The final step is to be made glorious. This Greek word means that others place a high weight on your opinion, they value your words. As we’ve been seeing through Romans, people should be looking to you for freedom.

I believe this is why, many times, we hear those words, “I thought you were a Christian. Why did you…?” God wants us to be sought after for the solutions to life’s problems. Yet, many Christians are stumbling around through life themselves.

We need to get our lives back on track with God’s Word. The world is in desperate need to see us at that level.

What, then, shall we say in response to this? If God is for us, who can be against us?

Romans 8:31

That’s a very good question that Paul asks at this point. What else is there to say? Literally – if God is over us, then who can come down on us?

Think about what was said earlier in this chapter of Romans. My spirit and the Holy Spirit are in conference over me. The Holy Spirit conferences over all the saints. So, if God is over us, we can definitely walk in His victory.

We must submit to the Holy Spirit so He can bring us to this point of maturity.

Question: What would your life look like if you were perfectly submitted to the Holy Spirit?

© 2021 Nick Zaccardi

 

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Our First Calling

Our First Calling

We’re continuing to go through Paul’s letter to the believers in Rome.  In the introduction of this epistle, he talks about the goal of his writing.

And you also are among those who are called to belong to Jesus Christ.

To all in Rome who are loved by God and called to be saints: Grace and peace to you from God our Father and from the Lord Jesus Christ.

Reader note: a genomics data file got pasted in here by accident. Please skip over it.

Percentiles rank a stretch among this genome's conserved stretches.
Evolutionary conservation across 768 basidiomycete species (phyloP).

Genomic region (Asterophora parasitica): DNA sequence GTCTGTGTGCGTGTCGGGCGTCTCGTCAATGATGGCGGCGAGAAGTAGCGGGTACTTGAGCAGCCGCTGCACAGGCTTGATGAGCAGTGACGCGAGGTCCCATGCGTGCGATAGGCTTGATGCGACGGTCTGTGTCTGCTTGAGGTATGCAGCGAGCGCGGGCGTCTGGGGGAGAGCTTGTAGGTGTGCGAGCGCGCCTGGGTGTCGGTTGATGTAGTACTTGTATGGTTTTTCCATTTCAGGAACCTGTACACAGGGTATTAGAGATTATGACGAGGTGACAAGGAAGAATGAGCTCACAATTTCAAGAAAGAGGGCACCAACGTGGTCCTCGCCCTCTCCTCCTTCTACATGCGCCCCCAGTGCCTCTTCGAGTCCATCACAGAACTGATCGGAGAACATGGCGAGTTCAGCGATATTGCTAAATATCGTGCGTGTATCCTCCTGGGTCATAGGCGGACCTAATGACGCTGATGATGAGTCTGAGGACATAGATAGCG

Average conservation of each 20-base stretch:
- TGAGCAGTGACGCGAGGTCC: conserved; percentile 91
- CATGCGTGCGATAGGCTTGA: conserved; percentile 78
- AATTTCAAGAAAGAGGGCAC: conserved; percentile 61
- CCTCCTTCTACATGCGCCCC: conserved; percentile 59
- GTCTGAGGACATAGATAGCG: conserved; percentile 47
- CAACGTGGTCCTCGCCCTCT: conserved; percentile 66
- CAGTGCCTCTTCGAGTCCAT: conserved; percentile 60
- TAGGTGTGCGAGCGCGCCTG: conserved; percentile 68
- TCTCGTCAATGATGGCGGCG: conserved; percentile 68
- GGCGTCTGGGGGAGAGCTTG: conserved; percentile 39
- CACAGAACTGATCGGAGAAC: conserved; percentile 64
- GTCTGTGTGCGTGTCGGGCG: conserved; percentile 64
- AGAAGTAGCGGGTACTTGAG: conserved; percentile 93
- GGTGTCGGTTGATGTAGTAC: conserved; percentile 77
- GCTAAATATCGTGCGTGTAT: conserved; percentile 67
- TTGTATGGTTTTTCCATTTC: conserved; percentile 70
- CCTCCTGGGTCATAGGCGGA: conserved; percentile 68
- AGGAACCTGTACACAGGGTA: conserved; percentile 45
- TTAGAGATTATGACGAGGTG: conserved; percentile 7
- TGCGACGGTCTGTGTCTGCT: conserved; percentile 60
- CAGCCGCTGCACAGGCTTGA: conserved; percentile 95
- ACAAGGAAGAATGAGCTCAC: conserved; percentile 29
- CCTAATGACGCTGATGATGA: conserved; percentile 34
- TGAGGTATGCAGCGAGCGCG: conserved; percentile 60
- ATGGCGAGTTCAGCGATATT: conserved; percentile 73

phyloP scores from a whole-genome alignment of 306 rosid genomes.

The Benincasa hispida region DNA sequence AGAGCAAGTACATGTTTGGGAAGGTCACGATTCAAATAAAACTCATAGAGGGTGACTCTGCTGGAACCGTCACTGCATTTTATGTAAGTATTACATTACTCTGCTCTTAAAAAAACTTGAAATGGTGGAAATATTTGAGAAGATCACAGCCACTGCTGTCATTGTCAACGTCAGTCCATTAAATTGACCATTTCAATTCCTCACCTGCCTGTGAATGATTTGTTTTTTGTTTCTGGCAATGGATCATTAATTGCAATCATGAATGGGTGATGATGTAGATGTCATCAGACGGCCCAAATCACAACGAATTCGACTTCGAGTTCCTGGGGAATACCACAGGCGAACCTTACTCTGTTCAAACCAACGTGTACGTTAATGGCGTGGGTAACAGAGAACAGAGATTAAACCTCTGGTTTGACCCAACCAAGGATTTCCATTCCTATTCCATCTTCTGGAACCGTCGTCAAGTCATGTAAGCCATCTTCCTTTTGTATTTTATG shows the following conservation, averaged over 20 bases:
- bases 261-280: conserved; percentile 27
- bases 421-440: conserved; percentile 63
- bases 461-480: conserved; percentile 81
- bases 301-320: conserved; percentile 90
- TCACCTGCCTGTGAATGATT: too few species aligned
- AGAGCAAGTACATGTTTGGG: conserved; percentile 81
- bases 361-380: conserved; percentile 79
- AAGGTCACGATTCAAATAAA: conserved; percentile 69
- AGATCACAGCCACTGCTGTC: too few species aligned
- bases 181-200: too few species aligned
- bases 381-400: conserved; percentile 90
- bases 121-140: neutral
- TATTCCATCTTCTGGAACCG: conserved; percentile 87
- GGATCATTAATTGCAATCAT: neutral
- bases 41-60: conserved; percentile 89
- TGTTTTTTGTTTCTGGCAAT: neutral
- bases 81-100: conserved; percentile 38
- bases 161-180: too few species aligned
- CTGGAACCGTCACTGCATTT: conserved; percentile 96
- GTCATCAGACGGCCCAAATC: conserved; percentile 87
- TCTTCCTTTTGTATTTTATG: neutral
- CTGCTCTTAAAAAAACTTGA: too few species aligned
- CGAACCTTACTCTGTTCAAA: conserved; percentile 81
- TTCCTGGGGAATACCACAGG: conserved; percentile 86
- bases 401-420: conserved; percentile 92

Romans 1:6-7

The first thing Paul does is to make it clear who’s doing the calling.  He literally says that they are called by Jesus Christ.  That brings me to an important point.

Most people read Scripture without ever thinking about the words being used, or the order we find them.  For instance, many believers think that the names “Jesus Christ” and “Christ Jesus” are synonymous and interchangeable.

While I agree that they both refer to the same person, it’s also important to understand their differences.  They speak a lot about what the writer is trying to get across to us.

The name, Jesus, speaks of His earthly body, while Christ refers to His eternal divinity.  So when they’re put together an important union is formed.  It’s all about the Lord’s high priestly office.

Usually, the name Jesus Christ is used when the writer is emphasizing something that’s directed from man to God.  The name, Christ Jesus, directs the emphasis from God to man.

In this passage we are called by Jesus Christ.  That tells me that the emphasis is man to God.  Jesus is calling us so that we can approach God through His work in us.

That’s what this letter to the Roman church is all about.  Paul is taking them on a journey from the outskirts of God’s grace to the inner circle of maturity in Christ.

The next two things Paul talks about are applicable to all people.  That’s the fact that they’re all loved by God and they’re all called to be holy (saints).

This is important because God’s calling is based upon His love for us.  God loves everyone and desires all to come into His salvation.  Unfortunately, not everyone accepts His invitation.  But that doesn’t change the fact that the Lord loves them anyway.

Everyone is also called to be holy – set apart to God.  I explained that term a couple of posts back.  The Lord wants everyone to be a part of His household.  That’s because we’ll never truly be satisfied until we discover our true purpose for living in Christ.

That brings us to the final two parts of what the book of Romans is majoring on.  Paul wants to see them operating in the grace and peace of God.

These are two very important aspects of our walk with God.  Grace is the vertical portion.  We look to God by faith in His Word.  The Lord then responds to our faith by pouring out His grace upon us.

Peace is the horizontal aspect of our spiritual life.  There are many believers who don’t understand this concept.  Peace is that open relationship between God’s people.